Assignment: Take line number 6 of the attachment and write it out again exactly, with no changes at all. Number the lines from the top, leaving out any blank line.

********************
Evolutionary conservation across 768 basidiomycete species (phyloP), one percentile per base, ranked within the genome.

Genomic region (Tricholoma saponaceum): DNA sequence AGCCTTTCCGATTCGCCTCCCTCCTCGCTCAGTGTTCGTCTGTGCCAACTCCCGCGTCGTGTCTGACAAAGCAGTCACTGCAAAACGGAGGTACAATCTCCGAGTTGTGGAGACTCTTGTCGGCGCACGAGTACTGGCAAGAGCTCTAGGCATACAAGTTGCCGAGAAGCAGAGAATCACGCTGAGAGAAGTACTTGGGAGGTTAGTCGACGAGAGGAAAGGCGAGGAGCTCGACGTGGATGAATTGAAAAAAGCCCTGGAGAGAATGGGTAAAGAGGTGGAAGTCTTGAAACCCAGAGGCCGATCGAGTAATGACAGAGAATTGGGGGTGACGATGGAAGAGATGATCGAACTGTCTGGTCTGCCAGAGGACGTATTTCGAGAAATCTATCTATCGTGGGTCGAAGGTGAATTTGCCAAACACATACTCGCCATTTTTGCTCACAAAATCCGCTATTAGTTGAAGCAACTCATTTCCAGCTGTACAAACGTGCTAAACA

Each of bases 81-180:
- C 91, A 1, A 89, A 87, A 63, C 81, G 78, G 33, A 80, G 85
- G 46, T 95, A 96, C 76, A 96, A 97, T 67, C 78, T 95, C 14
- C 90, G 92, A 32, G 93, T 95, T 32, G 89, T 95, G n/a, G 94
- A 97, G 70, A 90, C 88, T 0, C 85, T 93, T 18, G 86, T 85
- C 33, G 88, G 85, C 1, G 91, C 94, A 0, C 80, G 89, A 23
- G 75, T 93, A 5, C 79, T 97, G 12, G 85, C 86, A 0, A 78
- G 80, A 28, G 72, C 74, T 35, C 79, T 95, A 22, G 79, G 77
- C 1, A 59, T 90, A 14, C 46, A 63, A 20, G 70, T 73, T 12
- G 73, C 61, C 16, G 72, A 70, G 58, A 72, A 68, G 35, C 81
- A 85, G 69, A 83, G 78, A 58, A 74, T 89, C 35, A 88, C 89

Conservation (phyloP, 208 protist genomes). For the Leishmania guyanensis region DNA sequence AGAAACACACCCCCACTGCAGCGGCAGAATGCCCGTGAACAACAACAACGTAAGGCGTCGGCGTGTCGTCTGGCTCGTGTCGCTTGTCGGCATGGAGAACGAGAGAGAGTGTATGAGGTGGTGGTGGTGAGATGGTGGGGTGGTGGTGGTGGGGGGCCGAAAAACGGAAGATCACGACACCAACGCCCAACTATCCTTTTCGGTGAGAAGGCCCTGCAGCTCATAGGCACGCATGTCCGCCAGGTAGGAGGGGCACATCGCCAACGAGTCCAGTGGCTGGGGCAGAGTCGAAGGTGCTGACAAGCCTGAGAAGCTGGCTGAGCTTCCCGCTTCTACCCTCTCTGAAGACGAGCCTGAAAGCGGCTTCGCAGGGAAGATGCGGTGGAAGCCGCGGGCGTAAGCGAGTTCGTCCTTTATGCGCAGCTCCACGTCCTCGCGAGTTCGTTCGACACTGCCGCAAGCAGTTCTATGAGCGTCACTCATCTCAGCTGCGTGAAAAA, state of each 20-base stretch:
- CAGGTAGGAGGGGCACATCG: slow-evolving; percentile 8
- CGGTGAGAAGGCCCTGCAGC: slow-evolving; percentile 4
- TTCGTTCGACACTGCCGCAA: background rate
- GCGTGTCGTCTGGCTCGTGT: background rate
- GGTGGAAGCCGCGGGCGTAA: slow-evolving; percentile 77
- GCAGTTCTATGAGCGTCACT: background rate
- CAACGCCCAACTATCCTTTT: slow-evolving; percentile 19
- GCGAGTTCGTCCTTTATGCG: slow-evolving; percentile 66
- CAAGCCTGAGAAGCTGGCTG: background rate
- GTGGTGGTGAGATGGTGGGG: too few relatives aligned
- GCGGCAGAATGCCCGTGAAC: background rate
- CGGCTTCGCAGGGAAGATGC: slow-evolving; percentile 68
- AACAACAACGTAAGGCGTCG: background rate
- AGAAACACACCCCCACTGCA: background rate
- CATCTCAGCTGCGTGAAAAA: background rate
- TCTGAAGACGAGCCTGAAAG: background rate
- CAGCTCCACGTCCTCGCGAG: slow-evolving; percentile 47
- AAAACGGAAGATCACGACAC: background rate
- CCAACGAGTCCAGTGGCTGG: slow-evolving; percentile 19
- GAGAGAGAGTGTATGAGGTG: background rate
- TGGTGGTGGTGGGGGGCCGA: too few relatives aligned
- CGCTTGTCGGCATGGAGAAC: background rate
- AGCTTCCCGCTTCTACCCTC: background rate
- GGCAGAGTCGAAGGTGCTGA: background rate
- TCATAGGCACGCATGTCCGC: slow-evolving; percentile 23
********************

- C 90, G 92, A 32, G 93, T 95, T 32, G 89, T 95, G n/a, G 94